Guest reviewer: Hugh Simpson
Smile, Dundee Rep’s football-themed online offering, transfers to the screen to provide a satisfactory record of 2020’s successful play about the legendary Jim McLean.
McLean’s remarkable achievements as manager of Dundee United are well known to those of a certain age, while younger football fans may well find some of them – a dodgy referee away from reaching the final of what was then the European Cup, for example – impossible to believe.
McLean’s hard-bitten, unsmiling authoritarian persona, derived in part from a strict religious upbringing (his father was in the Plymouth Brethren) was combined with a penchant for doing necessary DIY at Tannadice Park himself. Almost a caricature of the dour Scot, he was a member of a breed of football boss that has all but vanished from the top level.
That this portrait was something of an ‘authorised’ one, with the support of McLean’s family, means that (while far from being hagiography) it is warmer than it might have been. There is considerable pathos, of course, in the fact of McLean’s death since the original theatrical production.
McLean’s subsequent fall from grace might seem at a cursory glance to be a more fitting subject for a tragedy. However, virtually all managerial careers end in failure, and he was not the first nor the last to find that the transition from dug-out to boardroom is not an easy one. There are also several other examples of an ex-manager remaining at a club and that not making for happy relationships, although few such careers ended as suddenly or violently as McLean’s did.
Since it was always clear that the audience for this play would have held McLean in high regard, it is not surprising that it is about as rosy a picture as could be painted. There is a clear desire to give that audience what they both want and expect; there are large amounts of info-dump early on, while footballing events rely heavily on well-worn anecdotes.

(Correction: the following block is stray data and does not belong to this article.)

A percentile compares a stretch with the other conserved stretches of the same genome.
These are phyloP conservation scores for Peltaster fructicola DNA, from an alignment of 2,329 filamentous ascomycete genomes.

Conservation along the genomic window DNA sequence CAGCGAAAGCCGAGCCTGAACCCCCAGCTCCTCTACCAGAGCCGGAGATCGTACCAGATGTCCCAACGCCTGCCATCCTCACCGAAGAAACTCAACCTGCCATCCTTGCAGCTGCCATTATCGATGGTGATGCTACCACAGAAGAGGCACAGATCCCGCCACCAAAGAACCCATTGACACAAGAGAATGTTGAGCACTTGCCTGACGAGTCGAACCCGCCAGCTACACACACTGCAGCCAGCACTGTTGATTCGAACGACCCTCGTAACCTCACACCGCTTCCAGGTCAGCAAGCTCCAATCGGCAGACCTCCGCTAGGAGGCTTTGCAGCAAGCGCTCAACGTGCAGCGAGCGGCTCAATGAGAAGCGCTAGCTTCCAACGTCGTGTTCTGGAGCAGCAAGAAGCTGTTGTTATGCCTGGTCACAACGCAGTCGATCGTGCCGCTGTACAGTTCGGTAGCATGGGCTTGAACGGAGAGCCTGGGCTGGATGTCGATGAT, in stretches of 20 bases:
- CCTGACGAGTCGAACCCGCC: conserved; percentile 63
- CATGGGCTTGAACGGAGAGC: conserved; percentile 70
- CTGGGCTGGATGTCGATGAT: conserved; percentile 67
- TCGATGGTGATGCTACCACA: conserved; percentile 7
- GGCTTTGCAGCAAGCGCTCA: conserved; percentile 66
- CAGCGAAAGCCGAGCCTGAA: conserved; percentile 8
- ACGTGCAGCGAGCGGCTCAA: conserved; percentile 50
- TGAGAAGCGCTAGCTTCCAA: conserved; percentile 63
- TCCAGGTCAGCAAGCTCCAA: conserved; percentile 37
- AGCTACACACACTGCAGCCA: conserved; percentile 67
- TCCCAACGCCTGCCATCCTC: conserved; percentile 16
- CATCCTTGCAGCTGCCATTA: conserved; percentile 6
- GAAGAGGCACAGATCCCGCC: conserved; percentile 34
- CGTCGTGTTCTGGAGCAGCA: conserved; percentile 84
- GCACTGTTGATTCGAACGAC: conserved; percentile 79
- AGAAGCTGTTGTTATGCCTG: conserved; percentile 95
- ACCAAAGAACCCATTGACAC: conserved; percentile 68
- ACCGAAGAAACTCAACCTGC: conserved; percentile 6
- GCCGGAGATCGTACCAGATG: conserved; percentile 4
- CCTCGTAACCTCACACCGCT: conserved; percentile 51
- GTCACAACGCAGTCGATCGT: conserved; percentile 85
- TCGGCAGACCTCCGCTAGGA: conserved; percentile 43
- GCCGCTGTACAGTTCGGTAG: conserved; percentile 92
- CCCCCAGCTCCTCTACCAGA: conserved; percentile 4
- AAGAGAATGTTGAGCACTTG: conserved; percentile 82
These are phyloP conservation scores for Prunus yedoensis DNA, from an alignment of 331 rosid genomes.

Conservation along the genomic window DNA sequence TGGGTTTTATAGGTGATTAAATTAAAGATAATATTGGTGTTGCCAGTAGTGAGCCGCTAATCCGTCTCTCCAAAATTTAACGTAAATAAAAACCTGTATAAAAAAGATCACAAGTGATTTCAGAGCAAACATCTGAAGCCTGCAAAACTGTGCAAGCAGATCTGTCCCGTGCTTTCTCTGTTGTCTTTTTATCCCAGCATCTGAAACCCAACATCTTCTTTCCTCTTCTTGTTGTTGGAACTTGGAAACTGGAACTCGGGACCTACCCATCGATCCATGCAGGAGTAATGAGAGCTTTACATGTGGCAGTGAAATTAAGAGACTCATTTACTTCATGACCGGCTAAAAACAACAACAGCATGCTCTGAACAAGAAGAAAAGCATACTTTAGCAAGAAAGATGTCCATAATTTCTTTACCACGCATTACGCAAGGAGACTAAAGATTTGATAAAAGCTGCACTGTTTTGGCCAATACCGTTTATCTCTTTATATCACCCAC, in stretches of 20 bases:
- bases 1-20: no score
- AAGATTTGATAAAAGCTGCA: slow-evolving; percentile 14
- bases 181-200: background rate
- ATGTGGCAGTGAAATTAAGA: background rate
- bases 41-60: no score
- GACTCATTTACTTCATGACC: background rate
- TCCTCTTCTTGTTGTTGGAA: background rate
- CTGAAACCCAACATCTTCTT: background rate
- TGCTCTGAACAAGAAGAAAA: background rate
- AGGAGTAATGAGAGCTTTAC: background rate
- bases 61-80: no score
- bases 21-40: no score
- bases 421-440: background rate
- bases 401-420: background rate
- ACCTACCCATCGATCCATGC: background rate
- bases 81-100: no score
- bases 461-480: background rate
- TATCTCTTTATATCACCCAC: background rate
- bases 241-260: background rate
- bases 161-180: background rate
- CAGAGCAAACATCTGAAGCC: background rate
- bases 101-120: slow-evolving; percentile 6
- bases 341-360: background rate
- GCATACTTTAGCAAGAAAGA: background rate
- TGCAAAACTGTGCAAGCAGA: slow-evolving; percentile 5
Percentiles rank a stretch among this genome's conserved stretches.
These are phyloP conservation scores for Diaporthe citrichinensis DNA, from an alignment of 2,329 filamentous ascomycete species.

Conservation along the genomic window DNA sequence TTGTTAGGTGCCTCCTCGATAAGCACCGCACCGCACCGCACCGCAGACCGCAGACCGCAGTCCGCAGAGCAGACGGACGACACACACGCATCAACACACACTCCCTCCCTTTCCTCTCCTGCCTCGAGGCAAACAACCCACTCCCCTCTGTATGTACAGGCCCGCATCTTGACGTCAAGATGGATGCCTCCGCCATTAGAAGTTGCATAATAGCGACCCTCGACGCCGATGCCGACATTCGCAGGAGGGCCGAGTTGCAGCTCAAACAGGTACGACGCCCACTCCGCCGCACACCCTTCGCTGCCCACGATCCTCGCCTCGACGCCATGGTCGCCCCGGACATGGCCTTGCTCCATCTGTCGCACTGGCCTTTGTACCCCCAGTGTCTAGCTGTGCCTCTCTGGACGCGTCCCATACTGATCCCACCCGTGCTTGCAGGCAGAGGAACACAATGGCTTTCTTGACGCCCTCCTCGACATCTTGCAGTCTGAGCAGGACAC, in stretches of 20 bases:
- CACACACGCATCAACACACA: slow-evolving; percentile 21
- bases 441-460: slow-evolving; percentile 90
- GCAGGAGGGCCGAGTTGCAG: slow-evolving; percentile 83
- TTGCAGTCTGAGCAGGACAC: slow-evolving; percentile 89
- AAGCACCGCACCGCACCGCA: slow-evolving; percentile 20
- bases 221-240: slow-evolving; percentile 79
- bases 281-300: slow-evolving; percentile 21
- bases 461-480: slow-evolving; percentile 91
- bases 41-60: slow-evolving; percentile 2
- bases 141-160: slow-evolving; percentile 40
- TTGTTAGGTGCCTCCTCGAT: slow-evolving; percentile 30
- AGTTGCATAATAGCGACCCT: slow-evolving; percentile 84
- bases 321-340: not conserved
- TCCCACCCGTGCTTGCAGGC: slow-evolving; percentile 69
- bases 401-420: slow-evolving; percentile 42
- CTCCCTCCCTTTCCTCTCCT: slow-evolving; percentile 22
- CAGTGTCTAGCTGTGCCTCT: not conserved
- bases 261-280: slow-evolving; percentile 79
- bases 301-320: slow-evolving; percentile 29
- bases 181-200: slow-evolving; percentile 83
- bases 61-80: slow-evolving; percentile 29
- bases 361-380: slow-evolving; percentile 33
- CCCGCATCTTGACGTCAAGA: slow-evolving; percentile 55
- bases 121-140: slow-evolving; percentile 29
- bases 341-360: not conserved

Given this, Philip Differ’s script is economical and punchy, although tends to the superficial, with the portrayal of family life veering towards the sentimental rather than the illuminating. The suggestion that McLean’s dourness masked an essentially shy nature may be plausible but is represented in cliched terms.
Barrie Hunter’s performance as McLean is perfectly pitched – recognisable without being an impersonation, versatile, emotional and volcanic without ever going too far.
Sally Reid’s original direction remains exemplary, and revisions for the filmed version are clever and instructive, bringing both Lizzie Powell’s lighting and Fiona Johnston’s sound into sharp focus.
However, not everything works so well on film. There are elements whose winning theatricality transfer less well – Kenny Miller’s bombed-out set, surely stunning when seen in person, looks decidedly peculiar on a screen.
Chris Alexande. Pic: Tommy Ga-Ken Wan
A bigger problem is the two-handed structure. Chris Alexander plays a variety of other parts – any students of Differ’s work will not be surprised to learn they include somewhat cruel representations of Lorraine Kelly and Chick Young. For the most part, however, he portrays a character called Jimmy, who appears to represent McLean’s conscience as well as being a younger version of himself.
Once again, this is a clever theatrical device, but great allowances have to be made when watching a filmed version for the whole conceit not to come across as annoying, despite Alexander’s extremely fine performance.
Taken purely as a filmed record of a play, however, this is a valuable document, as well as being of wide and obvious interest.
Running time 1 hour
Dundee Rep online
Friday 16 April – Sunday 16 May 2021
Tickets and details at: Book here
Smile – Charity Q&A LIVE ON ZOOM with Dundee United Legends
Friday 14 May, 8.15pm
All proceeds to Alzheimer Scotland
In association with Dundee United Supporters Foundation, join Dundee United Legends Maurice Malpas, Paul Hegarty, Davie Dodds, Hamish McAlpine and John Holt for a special Q&A event hosted by Paul Reid, following the performance of SMILE on Friday 14 May.
Tickets and details: Book here.